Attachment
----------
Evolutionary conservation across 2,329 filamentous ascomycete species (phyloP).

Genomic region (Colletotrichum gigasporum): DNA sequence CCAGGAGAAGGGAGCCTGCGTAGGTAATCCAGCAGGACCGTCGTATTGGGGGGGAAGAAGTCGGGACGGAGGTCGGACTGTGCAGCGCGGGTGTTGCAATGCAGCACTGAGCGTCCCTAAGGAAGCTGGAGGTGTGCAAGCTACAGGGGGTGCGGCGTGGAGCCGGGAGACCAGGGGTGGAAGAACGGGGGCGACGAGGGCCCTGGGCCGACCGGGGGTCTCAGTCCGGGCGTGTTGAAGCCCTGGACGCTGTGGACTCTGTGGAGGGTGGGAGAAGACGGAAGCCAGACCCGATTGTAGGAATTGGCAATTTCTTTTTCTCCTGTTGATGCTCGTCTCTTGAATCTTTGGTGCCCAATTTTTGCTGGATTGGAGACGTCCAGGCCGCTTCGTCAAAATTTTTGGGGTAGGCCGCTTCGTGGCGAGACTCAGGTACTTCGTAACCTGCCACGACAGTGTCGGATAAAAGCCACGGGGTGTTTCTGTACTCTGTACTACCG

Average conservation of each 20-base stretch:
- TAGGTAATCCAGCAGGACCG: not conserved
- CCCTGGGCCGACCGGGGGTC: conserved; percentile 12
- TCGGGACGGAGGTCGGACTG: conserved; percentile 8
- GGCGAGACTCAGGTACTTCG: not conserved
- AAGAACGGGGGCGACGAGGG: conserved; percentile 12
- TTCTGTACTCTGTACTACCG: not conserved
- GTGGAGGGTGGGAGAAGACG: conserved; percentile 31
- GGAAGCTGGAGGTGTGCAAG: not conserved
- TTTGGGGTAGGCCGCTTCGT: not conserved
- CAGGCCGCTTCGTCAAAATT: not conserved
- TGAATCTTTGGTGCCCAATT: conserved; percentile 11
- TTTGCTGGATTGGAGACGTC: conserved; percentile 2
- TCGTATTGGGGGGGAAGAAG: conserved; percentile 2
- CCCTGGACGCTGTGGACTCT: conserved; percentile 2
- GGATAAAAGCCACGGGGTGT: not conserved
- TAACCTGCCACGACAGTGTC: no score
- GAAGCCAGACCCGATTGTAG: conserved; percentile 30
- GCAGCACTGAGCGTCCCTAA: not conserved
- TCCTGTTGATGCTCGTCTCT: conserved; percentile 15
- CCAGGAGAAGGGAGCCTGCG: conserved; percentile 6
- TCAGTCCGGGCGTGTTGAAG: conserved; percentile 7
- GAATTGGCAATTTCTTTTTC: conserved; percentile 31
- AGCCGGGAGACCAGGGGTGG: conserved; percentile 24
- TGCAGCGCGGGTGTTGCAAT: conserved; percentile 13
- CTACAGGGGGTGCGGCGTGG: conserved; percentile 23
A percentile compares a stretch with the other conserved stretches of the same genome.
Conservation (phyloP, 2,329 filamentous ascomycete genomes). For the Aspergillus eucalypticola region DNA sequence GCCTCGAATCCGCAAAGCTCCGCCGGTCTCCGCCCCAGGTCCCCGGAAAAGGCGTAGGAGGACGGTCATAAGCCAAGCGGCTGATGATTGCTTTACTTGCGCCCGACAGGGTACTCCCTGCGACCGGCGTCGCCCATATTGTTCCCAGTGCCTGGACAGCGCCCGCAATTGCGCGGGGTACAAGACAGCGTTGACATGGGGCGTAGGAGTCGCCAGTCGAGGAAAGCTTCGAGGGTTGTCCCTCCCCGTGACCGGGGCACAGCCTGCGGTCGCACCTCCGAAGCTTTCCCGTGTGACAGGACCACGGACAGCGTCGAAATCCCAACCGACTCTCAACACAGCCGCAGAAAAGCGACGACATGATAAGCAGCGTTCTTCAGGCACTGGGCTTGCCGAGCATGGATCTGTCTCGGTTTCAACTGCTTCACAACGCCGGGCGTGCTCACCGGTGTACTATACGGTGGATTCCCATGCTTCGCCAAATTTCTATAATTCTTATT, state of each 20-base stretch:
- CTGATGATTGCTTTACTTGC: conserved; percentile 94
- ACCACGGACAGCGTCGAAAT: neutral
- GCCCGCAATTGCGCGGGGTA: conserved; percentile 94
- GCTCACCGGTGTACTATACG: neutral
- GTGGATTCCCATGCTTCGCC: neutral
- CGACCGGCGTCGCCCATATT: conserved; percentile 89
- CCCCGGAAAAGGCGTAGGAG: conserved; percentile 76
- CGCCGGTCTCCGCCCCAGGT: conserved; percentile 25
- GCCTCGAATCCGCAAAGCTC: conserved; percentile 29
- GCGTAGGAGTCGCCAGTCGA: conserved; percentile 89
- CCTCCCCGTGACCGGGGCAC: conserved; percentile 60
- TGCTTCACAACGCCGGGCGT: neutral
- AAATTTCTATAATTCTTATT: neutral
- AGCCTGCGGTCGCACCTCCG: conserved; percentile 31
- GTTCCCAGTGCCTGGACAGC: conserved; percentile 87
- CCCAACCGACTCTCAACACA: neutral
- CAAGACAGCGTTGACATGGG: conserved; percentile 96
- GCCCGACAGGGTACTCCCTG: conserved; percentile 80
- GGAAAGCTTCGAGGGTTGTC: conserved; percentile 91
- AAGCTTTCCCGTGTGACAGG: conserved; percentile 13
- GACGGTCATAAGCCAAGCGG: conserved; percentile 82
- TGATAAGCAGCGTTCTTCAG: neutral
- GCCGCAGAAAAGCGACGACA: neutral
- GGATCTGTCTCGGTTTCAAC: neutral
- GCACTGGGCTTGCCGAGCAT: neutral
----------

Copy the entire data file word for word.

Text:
Evolutionary conservation across 2,329 filamentous ascomycete species (phyloP).

Genomic region (Colletotrichum gigasporum): DNA sequence CCAGGAGAAGGGAGCCTGCGTAGGTAATCCAGCAGGACCGTCGTATTGGGGGGGAAGAAGTCGGGACGGAGGTCGGACTGTGCAGCGCGGGTGTTGCAATGCAGCACTGAGCGTCCCTAAGGAAGCTGGAGGTGTGCAAGCTACAGGGGGTGCGGCGTGGAGCCGGGAGACCAGGGGTGGAAGAACGGGGGCGACGAGGGCCCTGGGCCGACCGGGGGTCTCAGTCCGGGCGTGTTGAAGCCCTGGACGCTGTGGACTCTGTGGAGGGTGGGAGAAGACGGAAGCCAGACCCGATTGTAGGAATTGGCAATTTCTTTTTCTCCTGTTGATGCTCGTCTCTTGAATCTTTGGTGCCCAATTTTTGCTGGATTGGAGACGTCCAGGCCGCTTCGTCAAAATTTTTGGGGTAGGCCGCTTCGTGGCGAGACTCAGGTACTTCGTAACCTGCCACGACAGTGTCGGATAAAAGCCACGGGGTGTTTCTGTACTCTGTACTACCG

Average conservation of each 20-base stretch:
- TAGGTAATCCAGCAGGACCG: not conserved
- CCCTGGGCCGACCGGGGGTC: conserved; percentile 12
- TCGGGACGGAGGTCGGACTG: conserved; percentile 8
- GGCGAGACTCAGGTACTTCG: not conserved
- AAGAACGGGGGCGACGAGGG: conserved; percentile 12
- TTCTGTACTCTGTACTACCG: not conserved
- GTGGAGGGTGGGAGAAGACG: conserved; percentile 31
- GGAAGCTGGAGGTGTGCAAG: not conserved
- TTTGGGGTAGGCCGCTTCGT: not conserved
- CAGGCCGCTTCGTCAAAATT: not conserved
- TGAATCTTTGGTGCCCAATT: conserved; percentile 11
- TTTGCTGGATTGGAGACGTC: conserved; percentile 2
- TCGTATTGGGGGGGAAGAAG: conserved; percentile 2
- CCCTGGACGCTGTGGACTCT: conserved; percentile 2
- GGATAAAAGCCACGGGGTGT: not conserved
- TAACCTGCCACGACAGTGTC: no score
- GAAGCCAGACCCGATTGTAG: conserved; percentile 30
- GCAGCACTGAGCGTCCCTAA: not conserved
- TCCTGTTGATGCTCGTCTCT: conserved; percentile 15
- CCAGGAGAAGGGAGCCTGCG: conserved; percentile 6
- TCAGTCCGGGCGTGTTGAAG: conserved; percentile 7
- GAATTGGCAATTTCTTTTTC: conserved; percentile 31
- AGCCGGGAGACCAGGGGTGG: conserved; percentile 24
- TGCAGCGCGGGTGTTGCAAT: conserved; percentile 13
- CTACAGGGGGTGCGGCGTGG: conserved; percentile 23
A percentile compares a stretch with the other conserved stretches of the same genome.
Conservation (phyloP, 2,329 filamentous ascomycete genomes). For the Aspergillus eucalypticola region DNA sequence GCCTCGAATCCGCAAAGCTCCGCCGGTCTCCGCCCCAGGTCCCCGGAAAAGGCGTAGGAGGACGGTCATAAGCCAAGCGGCTGATGATTGCTTTACTTGCGCCCGACAGGGTACTCCCTGCGACCGGCGTCGCCCATATTGTTCCCAGTGCCTGGACAGCGCCCGCAATTGCGCGGGGTACAAGACAGCGTTGACATGGGGCGTAGGAGTCGCCAGTCGAGGAAAGCTTCGAGGGTTGTCCCTCCCCGTGACCGGGGCACAGCCTGCGGTCGCACCTCCGAAGCTTTCCCGTGTGACAGGACCACGGACAGCGTCGAAATCCCAACCGACTCTCAACACAGCCGCAGAAAAGCGACGACATGATAAGCAGCGTTCTTCAGGCACTGGGCTTGCCGAGCATGGATCTGTCTCGGTTTCAACTGCTTCACAACGCCGGGCGTGCTCACCGGTGTACTATACGGTGGATTCCCATGCTTCGCCAAATTTCTATAATTCTTATT, state of each 20-base stretch:
- CTGATGATTGCTTTACTTGC: conserved; percentile 94
- ACCACGGACAGCGTCGAAAT: neutral
- GCCCGCAATTGCGCGGGGTA: conserved; percentile 94
- GCTCACCGGTGTACTATACG: neutral
- GTGGATTCCCATGCTTCGCC: neutral
- CGACCGGCGTCGCCCATATT: conserved; percentile 89
- CCCCGGAAAAGGCGTAGGAG: conserved; percentile 76
- CGCCGGTCTCCGCCCCAGGT: conserved; percentile 25
- GCCTCGAATCCGCAAAGCTC: conserved; percentile 29
- GCGTAGGAGTCGCCAGTCGA: conserved; percentile 89
- CCTCCCCGTGACCGGGGCAC: conserved; percentile 60
- TGCTTCACAACGCCGGGCGT: neutral
- AAATTTCTATAATTCTTATT: neutral
- AGCCTGCGGTCGCACCTCCG: conserved; percentile 31
- GTTCCCAGTGCCTGGACAGC: conserved; percentile 87
- CCCAACCGACTCTCAACACA: neutral
- CAAGACAGCGTTGACATGGG: conserved; percentile 96
- GCCCGACAGGGTACTCCCTG: conserved; percentile 80
- GGAAAGCTTCGAGGGTTGTC: conserved; percentile 91
- AAGCTTTCCCGTGTGACAGG: conserved; percentile 13
- GACGGTCATAAGCCAAGCGG: conserved; percentile 82
- TGATAAGCAGCGTTCTTCAG: neutral
- GCCGCAGAAAAGCGACGACA: neutral
- GGATCTGTCTCGGTTTCAAC: neutral
- GCACTGGGCTTGCCGAGCAT: neutral